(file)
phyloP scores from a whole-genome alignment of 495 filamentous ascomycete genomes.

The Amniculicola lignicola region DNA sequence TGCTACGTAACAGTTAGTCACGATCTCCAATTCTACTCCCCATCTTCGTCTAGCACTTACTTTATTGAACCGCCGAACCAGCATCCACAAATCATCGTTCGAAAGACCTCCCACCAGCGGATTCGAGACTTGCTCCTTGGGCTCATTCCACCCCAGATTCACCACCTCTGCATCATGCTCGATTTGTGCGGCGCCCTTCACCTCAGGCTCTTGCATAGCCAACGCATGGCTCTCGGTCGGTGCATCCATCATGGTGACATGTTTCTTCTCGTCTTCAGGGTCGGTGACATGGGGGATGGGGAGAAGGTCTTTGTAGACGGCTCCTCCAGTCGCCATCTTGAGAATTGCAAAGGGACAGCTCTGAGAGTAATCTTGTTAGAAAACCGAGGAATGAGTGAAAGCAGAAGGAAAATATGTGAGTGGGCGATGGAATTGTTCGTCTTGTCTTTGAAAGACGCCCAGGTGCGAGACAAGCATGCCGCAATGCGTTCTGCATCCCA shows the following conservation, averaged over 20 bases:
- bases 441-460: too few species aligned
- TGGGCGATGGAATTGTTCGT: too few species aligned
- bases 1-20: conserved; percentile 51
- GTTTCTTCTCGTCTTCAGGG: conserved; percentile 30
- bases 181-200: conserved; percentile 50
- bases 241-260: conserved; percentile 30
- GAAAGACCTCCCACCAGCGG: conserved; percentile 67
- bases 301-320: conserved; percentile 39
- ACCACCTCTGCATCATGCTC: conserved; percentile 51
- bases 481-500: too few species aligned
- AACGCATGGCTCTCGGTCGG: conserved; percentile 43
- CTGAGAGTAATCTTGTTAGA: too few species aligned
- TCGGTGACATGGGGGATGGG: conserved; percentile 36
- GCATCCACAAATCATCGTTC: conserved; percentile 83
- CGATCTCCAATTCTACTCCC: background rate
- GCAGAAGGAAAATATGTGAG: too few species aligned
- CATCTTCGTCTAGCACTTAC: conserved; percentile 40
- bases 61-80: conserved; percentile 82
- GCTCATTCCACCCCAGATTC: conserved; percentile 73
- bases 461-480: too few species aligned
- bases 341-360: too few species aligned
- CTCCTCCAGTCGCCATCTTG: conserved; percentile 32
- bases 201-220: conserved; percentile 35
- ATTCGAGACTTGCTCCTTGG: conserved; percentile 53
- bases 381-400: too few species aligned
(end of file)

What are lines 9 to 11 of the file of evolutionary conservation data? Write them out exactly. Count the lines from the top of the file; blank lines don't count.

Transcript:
- GAAAGACCTCCCACCAGCGG: conserved; percentile 67
- bases 301-320: conserved; percentile 39
- ACCACCTCTGCATCATGCTC: conserved; percentile 51